The Croods (2013)

My review for Film4.

Synopsis: A 3D animation from writer/directors Kirk De Micco (Space Chimps) and Chris Sanders (How To Train Your Dragon), which sees a family of Neanderthals emerge from their cave of conservatism in search of a new Tomorrow.

Review: Meet The Croods – a family of troglodytic Neanderthals who have survived so long (unlike all their neighbours) by closely following father Grug’s rules: eschew all novelty, never leave the cave at night (and only rarely during the day), and “never not be afraid”. Yet even as light-loving teen daughter Eep starts rebelling, along comes Guy, a young Homo Sapiens with new-fangled fire and tales of the imminent End of the World. When tectonic shifts force the Croods from their home, their flight will bring them into an (uneasy, for Grug) alliance with Guy, as they race together to a place called Tomorrow, along the way prototyping shoes, polaroids and passenger planes.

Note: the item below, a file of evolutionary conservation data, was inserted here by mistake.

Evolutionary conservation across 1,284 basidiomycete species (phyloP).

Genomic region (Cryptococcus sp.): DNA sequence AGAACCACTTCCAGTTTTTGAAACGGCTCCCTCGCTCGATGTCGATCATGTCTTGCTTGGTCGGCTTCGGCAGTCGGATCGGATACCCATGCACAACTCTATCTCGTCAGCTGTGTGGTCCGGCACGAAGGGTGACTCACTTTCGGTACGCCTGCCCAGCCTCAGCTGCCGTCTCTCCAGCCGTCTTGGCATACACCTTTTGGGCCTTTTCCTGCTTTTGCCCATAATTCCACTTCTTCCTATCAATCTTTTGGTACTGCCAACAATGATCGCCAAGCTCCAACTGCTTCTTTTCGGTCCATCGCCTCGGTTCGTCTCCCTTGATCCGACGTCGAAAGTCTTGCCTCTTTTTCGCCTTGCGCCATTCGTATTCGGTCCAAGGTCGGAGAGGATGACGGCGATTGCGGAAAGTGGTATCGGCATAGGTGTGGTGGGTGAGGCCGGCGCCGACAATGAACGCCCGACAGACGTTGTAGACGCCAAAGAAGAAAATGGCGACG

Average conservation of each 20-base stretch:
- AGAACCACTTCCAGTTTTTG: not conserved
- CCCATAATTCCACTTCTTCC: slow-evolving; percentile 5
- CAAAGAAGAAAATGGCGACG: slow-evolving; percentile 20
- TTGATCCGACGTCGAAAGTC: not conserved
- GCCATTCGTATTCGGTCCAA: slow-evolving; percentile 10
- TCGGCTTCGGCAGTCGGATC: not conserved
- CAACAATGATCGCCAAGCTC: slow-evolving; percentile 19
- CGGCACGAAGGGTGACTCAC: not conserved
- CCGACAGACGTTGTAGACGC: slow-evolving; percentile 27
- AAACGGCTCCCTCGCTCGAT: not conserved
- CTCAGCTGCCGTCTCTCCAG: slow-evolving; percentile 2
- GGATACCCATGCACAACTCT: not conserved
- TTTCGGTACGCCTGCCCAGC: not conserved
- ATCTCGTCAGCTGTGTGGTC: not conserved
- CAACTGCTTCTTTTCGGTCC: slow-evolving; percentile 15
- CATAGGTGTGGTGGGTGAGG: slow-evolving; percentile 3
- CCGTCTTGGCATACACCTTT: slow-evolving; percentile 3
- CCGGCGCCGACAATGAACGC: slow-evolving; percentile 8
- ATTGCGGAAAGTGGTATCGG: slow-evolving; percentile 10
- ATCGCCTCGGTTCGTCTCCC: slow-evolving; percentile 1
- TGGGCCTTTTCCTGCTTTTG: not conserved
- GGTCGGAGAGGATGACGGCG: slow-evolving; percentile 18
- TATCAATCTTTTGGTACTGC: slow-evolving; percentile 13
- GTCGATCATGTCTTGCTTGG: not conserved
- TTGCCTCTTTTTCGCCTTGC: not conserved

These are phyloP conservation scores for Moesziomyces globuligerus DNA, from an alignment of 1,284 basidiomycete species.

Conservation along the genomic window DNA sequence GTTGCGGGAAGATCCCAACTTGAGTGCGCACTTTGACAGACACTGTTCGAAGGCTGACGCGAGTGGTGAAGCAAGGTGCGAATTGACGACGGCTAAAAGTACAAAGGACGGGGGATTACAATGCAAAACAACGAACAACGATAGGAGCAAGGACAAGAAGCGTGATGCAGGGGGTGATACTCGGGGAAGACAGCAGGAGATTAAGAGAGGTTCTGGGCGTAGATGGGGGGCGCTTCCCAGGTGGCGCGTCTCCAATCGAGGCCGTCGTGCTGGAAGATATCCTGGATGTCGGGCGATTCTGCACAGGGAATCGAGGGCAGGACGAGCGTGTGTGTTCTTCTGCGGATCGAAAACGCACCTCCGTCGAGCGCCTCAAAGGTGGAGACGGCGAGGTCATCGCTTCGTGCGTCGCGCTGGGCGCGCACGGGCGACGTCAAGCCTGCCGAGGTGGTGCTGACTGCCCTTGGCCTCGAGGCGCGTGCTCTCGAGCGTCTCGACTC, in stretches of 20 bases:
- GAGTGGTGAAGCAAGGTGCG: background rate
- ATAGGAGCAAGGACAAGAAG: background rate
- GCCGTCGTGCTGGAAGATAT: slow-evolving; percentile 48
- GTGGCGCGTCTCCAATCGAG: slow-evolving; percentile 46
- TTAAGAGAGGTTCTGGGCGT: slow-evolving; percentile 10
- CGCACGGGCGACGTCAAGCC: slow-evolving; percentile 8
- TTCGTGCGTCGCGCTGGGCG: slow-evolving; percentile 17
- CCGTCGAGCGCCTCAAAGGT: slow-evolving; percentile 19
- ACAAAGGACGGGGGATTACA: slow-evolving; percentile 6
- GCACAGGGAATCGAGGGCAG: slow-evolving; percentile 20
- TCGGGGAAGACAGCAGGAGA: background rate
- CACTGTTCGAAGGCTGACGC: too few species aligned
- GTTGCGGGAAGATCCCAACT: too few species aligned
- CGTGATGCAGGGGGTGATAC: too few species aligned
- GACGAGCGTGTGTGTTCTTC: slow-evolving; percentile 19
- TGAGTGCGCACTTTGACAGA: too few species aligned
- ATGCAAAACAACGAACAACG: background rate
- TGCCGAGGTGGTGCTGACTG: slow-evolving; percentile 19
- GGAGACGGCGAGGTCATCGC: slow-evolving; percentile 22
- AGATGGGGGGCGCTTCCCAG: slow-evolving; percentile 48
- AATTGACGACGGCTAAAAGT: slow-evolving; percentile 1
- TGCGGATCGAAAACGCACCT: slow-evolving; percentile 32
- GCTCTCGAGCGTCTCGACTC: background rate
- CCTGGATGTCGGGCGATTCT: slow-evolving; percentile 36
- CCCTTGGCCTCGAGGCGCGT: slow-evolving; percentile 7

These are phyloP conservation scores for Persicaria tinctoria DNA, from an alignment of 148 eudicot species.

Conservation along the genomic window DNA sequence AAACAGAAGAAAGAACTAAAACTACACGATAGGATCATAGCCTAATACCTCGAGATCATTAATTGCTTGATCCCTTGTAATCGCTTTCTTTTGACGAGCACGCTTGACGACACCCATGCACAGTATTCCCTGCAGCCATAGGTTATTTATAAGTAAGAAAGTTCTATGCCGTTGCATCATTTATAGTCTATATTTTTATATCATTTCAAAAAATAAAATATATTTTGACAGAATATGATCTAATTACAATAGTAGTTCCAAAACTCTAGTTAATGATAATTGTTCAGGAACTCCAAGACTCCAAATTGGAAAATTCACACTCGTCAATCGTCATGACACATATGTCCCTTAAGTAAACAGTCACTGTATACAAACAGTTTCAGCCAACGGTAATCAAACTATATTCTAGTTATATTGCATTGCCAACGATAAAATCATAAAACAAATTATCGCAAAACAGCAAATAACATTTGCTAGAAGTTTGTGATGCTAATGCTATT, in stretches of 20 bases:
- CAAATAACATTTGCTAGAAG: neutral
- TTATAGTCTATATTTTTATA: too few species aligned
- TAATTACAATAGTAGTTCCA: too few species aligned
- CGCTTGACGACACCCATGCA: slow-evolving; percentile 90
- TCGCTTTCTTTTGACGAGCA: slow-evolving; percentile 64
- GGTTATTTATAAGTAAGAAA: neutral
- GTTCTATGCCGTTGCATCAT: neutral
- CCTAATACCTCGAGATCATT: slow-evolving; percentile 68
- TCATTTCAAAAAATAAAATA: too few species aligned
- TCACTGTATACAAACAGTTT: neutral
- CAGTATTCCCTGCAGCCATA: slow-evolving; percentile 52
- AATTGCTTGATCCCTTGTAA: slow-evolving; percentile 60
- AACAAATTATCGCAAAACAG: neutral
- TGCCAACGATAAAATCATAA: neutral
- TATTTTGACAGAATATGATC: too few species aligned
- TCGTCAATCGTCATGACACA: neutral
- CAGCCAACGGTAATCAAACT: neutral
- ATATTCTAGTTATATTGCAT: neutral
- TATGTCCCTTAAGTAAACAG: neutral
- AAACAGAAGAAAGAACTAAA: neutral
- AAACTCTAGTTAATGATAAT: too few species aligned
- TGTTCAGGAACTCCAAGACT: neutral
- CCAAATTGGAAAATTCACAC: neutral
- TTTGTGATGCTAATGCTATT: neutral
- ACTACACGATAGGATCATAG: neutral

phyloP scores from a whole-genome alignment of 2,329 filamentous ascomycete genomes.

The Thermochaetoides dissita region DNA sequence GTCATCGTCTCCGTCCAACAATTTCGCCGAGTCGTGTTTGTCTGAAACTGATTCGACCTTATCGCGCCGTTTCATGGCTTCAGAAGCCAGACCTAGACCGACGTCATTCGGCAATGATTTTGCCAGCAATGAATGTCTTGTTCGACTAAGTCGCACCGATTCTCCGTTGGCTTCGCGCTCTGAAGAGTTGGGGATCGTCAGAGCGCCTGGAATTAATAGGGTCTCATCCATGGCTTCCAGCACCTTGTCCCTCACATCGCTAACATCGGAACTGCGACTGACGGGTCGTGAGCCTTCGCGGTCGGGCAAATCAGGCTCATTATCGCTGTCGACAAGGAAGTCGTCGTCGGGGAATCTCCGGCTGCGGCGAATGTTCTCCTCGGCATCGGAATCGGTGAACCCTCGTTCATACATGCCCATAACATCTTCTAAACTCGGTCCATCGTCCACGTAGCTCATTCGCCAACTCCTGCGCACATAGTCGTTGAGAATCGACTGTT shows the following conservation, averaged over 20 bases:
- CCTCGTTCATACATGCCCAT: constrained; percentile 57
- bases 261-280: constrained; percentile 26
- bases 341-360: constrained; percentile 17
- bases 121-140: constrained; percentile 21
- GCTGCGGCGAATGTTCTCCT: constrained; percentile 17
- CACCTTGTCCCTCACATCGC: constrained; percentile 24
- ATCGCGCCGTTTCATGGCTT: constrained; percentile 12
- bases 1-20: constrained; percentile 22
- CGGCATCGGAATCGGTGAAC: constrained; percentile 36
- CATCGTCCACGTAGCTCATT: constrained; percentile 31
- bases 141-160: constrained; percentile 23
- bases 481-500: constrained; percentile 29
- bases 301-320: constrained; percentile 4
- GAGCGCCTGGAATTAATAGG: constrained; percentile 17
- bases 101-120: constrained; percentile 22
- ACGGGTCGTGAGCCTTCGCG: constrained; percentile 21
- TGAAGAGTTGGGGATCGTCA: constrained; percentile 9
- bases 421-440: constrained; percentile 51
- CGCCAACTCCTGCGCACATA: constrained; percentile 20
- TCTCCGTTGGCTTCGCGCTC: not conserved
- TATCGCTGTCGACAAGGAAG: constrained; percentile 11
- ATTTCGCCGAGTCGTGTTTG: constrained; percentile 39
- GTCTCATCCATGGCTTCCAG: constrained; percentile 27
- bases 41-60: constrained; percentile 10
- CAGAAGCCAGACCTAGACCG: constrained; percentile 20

Intergenerational adaptability may be the key theme of The Croods, but you will not hear anyone uttering the word ‘evolution’ in the film – presumably because of the economic folly in targeting an animation at American families while alienating the country’s sizable religious constituency. This perhaps explains the film’s mixed message, in which the blind chance of Darwinism and the prophetic visions of a more providential worldview are made to share onscreen space as happily as a predatory sabre-toothed tiger and a caveman who should be its natural dinner.

The Croods starts out as The 3D Flintstones, but once the family has ventured out from its bedrock into the strange lands beyond, it becomes more like Quest For Fire (1981) minus the genital biting, Avatar (2009) minus the aliens, or Ice Age (2001) minus the talking animals. These gaps are filled with fast-paced adventure, inventive visuals, and plenty of comic business – as well as with a premodern (yet familiar) father who, faced with a rapidly changing world, must choose between going the way of the dinosaurs or learning to live life on the edge.

In A Nutshell: Postmodernism goes premodern in this fun animated family adventure that fills its late Ice Age setting with anachronistic details, while tracing a father-daughter relationship that could come from any time.